He has performed for a number of celebrities, like Paul Newman, Joe Namath and Elizabeth Taylor. Those he remembers most vividly have been musicians: Tony Bennett, Frank Sinatra, McCoy Tyner, Herbie Hancock, George Benson, John Denver. He once persuaded the bop pianist Tommy Flanagan to sit down at his bench and play “Autumn in New York.” Billy Joel, observing Salvador one evening, told him that he had “a hell of a left hand,” Salvador recalled.
Recently, though, things have been tough for Salvador, who turned 80 in mid-September. While he is in relatively good health, Maria, who is 82, suffers from dementia. Salvador is her main caretaker, which is difficult to manage, he said, given his demanding schedule.
About six days a week, he catches an afternoon train to Penn Station, takes a subway to Brooklyn, puts in his time at the River Café, and usually goes back the same way he came, sometimes getting home around 2 a.m.
At the restaurant not long ago, Salvador was working his way through “I Know Why (and so Do You),” popularized in 1941 by Glenn Miller. He paused for a moment and looked up from the keyboard. “I learned that song in Rio Claro,” he said, as ferries idled on the river and the Manhattan skyline shimmered in the distance.
Lately, Salvador, who became an American citizen in 2000, has told friends and acquaintances that he wants to focus on his first love — jazz — again. He would like to perform at the Village Vanguard, he said. His on-again, off-again group, the Dom Salvador Sextet, released one album, “The Art of Samba Jazz,” in 2010, and occasionally performs at venues like Joe’s Pub and the Django.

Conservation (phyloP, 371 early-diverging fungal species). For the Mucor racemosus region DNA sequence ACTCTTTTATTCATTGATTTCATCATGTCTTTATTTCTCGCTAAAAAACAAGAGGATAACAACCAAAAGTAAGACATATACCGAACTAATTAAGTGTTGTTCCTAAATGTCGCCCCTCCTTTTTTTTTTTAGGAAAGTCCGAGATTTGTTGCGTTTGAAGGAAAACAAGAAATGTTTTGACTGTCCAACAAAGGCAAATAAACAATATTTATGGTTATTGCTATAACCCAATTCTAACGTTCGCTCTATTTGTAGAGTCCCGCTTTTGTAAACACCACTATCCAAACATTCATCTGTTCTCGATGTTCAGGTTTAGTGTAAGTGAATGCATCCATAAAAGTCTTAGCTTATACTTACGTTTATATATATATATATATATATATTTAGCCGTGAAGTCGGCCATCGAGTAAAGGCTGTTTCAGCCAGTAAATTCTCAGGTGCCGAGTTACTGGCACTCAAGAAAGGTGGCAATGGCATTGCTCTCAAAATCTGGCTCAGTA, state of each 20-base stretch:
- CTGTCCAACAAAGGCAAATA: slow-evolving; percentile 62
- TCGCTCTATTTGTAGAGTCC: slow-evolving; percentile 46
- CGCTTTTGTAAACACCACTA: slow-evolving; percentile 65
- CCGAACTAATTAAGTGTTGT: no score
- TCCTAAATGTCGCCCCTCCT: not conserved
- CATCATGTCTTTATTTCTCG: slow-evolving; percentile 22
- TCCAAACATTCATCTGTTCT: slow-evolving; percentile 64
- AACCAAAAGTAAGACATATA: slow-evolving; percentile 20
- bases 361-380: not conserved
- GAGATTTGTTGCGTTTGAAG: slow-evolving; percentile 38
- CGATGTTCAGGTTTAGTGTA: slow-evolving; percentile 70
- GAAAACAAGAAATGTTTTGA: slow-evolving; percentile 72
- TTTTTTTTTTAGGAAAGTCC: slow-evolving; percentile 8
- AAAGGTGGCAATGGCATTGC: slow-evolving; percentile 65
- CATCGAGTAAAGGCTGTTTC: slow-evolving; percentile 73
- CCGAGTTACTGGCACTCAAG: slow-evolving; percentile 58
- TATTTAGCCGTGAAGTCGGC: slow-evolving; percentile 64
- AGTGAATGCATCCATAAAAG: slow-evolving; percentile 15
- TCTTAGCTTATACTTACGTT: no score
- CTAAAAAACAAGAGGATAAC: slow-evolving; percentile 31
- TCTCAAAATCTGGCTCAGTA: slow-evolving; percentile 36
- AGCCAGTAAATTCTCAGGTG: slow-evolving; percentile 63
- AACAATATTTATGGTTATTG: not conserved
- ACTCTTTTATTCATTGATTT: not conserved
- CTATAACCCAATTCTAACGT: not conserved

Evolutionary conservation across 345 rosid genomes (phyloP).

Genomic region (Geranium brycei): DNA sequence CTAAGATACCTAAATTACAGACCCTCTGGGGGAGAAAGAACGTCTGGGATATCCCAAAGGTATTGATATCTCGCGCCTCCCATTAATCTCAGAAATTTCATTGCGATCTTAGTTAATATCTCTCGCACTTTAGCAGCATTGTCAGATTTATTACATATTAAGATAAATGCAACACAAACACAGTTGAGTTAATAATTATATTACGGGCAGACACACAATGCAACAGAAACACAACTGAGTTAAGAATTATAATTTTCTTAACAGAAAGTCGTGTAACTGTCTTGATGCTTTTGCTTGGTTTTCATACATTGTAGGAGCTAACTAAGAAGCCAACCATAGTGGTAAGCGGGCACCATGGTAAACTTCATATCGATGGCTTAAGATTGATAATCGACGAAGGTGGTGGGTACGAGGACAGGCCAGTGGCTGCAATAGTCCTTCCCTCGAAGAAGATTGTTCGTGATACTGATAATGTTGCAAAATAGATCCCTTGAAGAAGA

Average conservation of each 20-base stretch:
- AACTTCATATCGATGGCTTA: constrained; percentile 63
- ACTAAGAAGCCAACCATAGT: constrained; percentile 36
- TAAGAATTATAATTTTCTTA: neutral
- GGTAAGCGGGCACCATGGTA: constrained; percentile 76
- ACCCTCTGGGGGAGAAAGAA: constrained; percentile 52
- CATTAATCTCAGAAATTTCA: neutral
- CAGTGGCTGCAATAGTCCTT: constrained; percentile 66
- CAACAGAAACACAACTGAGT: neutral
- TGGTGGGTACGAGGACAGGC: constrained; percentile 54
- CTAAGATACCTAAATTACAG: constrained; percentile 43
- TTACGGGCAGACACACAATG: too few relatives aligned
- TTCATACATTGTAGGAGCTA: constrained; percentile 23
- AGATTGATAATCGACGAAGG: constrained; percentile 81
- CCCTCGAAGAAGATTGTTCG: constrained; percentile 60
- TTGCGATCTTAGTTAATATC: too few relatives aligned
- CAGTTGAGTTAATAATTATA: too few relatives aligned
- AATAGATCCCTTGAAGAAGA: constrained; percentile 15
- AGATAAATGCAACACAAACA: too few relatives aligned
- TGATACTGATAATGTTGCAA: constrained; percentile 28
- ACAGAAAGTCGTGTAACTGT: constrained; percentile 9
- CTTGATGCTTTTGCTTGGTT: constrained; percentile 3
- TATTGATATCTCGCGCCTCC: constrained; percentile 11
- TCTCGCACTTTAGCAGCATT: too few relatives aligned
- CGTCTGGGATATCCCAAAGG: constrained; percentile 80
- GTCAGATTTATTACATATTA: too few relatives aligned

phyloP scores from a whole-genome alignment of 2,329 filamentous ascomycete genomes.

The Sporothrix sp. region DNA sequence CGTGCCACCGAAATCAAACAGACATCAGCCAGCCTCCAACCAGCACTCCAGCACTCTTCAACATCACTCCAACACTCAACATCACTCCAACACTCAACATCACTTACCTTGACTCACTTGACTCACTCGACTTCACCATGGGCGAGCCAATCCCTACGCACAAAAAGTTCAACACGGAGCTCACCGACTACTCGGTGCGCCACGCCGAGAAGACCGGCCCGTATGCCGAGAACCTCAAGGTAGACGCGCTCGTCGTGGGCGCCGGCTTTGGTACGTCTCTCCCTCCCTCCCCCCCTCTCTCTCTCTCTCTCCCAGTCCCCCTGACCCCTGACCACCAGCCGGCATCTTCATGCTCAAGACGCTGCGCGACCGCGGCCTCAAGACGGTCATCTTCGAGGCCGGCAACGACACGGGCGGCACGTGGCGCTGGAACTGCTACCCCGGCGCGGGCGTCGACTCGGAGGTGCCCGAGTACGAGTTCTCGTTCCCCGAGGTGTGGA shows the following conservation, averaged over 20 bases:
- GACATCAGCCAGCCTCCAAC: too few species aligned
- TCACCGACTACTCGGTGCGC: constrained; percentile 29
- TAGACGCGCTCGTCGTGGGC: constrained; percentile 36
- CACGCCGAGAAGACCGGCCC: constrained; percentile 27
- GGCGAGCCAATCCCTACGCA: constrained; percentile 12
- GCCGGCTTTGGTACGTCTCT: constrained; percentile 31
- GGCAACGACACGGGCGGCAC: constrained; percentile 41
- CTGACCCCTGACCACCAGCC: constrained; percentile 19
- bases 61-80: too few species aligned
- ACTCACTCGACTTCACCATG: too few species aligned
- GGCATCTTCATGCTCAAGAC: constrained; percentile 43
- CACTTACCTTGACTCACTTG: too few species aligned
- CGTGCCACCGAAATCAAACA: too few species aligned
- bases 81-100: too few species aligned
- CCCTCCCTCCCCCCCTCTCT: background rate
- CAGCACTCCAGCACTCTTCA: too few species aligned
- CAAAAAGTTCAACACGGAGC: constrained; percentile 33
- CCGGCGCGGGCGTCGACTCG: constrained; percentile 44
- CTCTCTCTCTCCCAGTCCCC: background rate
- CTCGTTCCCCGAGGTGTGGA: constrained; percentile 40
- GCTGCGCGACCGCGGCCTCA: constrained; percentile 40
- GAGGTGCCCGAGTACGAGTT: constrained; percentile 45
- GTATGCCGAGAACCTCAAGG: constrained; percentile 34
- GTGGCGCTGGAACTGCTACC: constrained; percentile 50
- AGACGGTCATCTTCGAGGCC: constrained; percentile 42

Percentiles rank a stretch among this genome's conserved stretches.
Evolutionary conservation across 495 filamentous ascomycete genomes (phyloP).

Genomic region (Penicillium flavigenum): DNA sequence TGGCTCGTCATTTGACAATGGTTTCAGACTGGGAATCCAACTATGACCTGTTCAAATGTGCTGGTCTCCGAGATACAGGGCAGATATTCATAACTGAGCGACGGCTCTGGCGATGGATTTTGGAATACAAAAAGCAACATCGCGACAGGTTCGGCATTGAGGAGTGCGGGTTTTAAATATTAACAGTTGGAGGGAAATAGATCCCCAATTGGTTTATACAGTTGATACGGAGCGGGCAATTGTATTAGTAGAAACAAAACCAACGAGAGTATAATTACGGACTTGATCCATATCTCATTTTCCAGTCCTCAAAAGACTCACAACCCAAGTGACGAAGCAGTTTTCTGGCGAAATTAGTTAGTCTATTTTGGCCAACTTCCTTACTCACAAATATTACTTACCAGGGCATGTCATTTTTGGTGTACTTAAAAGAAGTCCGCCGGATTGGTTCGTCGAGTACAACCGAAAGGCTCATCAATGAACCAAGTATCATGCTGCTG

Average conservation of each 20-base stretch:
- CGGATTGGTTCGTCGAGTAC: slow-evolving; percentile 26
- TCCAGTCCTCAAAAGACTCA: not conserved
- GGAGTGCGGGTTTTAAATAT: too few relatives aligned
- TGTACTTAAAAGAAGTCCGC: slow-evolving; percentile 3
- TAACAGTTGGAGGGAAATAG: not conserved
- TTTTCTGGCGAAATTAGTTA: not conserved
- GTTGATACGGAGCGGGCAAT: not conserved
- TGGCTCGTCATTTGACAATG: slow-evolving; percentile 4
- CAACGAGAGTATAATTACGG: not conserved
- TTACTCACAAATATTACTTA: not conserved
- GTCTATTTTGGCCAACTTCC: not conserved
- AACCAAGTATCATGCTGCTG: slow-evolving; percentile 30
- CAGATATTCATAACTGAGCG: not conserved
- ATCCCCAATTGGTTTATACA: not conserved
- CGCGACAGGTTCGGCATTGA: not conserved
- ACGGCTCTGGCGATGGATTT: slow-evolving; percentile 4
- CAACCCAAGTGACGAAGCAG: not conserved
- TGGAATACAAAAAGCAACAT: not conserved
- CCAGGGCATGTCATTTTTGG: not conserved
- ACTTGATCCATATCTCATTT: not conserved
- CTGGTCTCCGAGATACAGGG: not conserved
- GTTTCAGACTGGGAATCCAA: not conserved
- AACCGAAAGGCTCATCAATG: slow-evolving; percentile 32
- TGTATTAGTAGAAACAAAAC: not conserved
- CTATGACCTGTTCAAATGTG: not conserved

There have been a few bigger triumphs, too. In 2015, Salvador performed at Carnegie Hall to celebrate the 50th anniversary of the Rio 65 Trio. A live recording of the show was released in Brazil in August and the album is scheduled to come out next year in the United States.
The drummer Duduka da Fonseca, who played at the Carnegie Hall show, released a tribute album to the pianist, and a documentary about Salvador’s life is currently in the works.
As for those who want to see him live, there is always the River Café, where Salvador is still playing to a full house, usually every night except Saturday.
Near the end of a recent set, as patrons filtered out of the restaurant, one appreciative man stopped to thank Salvador for his playing, remarking that the first time he had heard him at the River Café was in 1982. But Salvador, his head down midsong, wasn’t listening.
His mind, as always, was on the music.